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ENG 102-1. Topic: Life of Bees: an Interdisciplinary Perspective (FYS)
The Life of Bees: an Interdisciplinary Perspective<p>This course will introduce students
to bees and beekeeping through the academic lenses of film studies, food studies, and
ecology. Bees are responsible for pollinating roughly 1/3 of human foods, and the rise of
Colony Collapse Disorder (CCD) has raised awareness about their essential importance
to the present-day food economy. The class will consider the ways that bees, and this
crisis, have been represented in literature and film, will investigate the causes of this
crisis, and will propose collective action toward conservation. The course will include
field trips, guest speakers, and a collaboratively cooked meal, in addition to assigned

written work. (FYS) MOUTON

ENG 105- 1. Topic: Can We Be Kind to Strangers? (FYS)
Can we be kind to Strangers? This deceptively simple question implies an equally simple
answer: Yes, of course we can--and we should. Religious texts, folklore, and philosophy
from around the world and from different time periods all encourage us to show
kindness to strangers. But we seldom need stories that exhort us to do what we are
already doing; thus the stories also remind and encourage us to be kind to strangers,
even when we might rather pass by.Thus the question--can we be kind to strangers--
gives rise not to a simple answer but to challenging secondary questions. First, Is it in
fact possible to be kind to strangers? Is there a biological basis for helping others? Is
kindness to strangers altruistic or self-interested reciprocity? Next, in today's global,
internet-connected world, what do we mean by stranger? Finally, should we be kind to
strangers? what are the consequences and implications for the recipient and for the
giver? The course will begin with a foundation in the religious and philosophical
foundation for kindness to strangers and will then be organized around different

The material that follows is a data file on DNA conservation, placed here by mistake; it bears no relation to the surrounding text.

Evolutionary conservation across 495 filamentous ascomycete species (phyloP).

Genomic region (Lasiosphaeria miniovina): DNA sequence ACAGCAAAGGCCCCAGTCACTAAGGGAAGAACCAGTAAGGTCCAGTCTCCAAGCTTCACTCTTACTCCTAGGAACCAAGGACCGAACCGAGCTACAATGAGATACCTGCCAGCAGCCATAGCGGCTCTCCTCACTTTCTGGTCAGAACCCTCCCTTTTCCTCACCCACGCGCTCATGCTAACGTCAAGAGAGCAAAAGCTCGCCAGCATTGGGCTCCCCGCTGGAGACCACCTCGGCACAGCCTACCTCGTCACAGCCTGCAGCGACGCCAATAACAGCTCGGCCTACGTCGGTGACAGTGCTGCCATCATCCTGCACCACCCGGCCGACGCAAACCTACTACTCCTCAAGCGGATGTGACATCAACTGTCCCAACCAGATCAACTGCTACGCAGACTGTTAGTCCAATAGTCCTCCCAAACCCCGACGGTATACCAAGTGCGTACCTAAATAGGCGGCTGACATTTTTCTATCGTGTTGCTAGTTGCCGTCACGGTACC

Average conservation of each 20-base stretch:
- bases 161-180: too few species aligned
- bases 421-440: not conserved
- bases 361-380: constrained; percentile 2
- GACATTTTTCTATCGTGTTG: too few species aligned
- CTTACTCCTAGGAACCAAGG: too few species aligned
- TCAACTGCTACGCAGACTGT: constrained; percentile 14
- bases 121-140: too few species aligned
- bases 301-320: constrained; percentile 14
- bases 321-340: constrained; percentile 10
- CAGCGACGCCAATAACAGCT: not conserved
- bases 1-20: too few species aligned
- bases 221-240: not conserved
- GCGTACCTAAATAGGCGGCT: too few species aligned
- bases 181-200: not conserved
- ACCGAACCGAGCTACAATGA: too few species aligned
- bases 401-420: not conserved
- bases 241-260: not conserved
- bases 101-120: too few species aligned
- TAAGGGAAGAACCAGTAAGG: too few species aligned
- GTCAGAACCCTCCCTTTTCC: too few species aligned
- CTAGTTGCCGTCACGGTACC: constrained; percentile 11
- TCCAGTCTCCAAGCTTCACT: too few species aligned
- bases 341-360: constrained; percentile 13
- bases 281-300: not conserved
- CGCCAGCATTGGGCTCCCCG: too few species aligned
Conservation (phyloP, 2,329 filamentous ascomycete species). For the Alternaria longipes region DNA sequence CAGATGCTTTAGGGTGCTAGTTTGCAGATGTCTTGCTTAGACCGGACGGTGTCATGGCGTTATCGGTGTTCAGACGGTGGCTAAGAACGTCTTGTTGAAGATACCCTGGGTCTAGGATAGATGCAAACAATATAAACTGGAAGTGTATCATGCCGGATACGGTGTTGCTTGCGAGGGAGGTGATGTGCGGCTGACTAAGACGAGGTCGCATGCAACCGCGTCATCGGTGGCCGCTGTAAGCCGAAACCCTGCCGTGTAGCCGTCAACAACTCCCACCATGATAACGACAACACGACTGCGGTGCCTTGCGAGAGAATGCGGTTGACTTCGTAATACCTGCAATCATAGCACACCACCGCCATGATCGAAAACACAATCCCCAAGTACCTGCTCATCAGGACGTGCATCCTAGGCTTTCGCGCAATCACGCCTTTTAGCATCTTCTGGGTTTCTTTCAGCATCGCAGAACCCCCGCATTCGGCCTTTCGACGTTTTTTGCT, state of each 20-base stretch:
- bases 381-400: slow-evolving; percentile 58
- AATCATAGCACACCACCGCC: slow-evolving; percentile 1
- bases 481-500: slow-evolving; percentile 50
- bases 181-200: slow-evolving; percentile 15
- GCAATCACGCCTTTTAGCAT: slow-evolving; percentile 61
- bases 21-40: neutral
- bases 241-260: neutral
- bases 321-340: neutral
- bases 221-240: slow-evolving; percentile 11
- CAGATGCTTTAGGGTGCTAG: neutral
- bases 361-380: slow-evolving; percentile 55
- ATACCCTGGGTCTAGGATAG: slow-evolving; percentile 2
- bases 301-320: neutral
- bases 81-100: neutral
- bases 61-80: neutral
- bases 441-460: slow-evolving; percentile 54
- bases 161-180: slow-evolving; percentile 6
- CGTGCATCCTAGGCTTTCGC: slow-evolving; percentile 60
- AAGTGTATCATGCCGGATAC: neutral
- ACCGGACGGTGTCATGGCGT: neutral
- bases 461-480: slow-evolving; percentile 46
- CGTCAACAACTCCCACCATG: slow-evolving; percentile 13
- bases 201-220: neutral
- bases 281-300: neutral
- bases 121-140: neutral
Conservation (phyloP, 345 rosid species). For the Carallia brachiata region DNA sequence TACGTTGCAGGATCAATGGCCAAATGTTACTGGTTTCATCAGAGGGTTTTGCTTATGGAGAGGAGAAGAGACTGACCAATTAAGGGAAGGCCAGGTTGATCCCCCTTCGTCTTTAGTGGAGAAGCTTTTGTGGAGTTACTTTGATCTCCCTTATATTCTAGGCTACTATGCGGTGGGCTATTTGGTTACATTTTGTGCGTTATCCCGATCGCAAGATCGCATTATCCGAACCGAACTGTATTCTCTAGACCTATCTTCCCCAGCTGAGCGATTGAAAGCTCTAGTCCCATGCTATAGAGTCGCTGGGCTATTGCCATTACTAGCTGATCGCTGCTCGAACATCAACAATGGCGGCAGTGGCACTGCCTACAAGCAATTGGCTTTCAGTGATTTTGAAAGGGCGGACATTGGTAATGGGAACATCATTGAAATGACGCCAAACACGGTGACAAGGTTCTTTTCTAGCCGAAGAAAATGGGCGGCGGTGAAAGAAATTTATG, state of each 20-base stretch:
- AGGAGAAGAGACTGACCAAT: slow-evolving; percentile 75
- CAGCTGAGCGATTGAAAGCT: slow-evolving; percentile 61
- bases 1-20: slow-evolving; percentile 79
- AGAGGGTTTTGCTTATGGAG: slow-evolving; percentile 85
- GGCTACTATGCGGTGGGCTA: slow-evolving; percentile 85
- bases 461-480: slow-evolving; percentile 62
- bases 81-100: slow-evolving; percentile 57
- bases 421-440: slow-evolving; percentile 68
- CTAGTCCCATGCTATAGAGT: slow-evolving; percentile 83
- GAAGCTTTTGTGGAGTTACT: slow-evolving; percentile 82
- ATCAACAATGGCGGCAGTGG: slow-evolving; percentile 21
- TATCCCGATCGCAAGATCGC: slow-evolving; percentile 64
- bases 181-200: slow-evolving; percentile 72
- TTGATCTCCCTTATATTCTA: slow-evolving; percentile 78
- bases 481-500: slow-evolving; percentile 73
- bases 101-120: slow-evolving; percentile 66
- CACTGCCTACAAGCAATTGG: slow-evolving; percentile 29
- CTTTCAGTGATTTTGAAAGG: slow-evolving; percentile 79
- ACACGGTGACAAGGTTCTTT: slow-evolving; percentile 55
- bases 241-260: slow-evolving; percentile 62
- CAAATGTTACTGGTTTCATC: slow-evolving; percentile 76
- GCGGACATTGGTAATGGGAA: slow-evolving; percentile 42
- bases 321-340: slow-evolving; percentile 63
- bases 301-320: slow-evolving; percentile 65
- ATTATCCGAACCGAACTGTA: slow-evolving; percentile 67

responses: religious, scientific, and social; individual, societal, and global. Students will
be expected to enroll in an online learning community and will receive ¼ additional

adjunct course credit for their participation during the fall semester. (FYS) REED

ENG 111-2. Topic: The Racial Imaginary (W)

Race is a social construct—an idea we imagine—but it’s an imagined idea so powerful it

shapes our histories, our social systems, and our daily lives. Using Claudia Rankine and

Beth Loffreda’s anthology The Racial Imaginary as a critical text, this course will

examine the role of race in the life of the mind, with particular attention to the

consequences of American racial conceptions in today’s literary, political, and

interpersonal spheres. What happens when, as one author writes, our imaginations are

“riddled with the stories racism built”? When “the voices least sanctioned to speak come

from the bodies most on display”? Or when an author is silent because “I’m afraid of

what I might say about race, afraid of examining what I think and feel about race”? We’ll

read a variety of texts—including James Baldwin’s memoirs, Rachel Kaadzi Ghansah’s

criticism, and Eula Biss’s lyric investigations—in an attempt to address such questions,

and to learn how to better write about race and ethnicity ourselves. Students can expect

to pay significant attention to the research, drafting, and revision processes in this

writing-intensive class. Because this is a writing course, significant course time will be

spent on the writing process, with a focus on revision. Not open to students who have

previously completed the writing course (W) requirement and/or ENG 111. (Writing

Requirement) RUBENSTEIN

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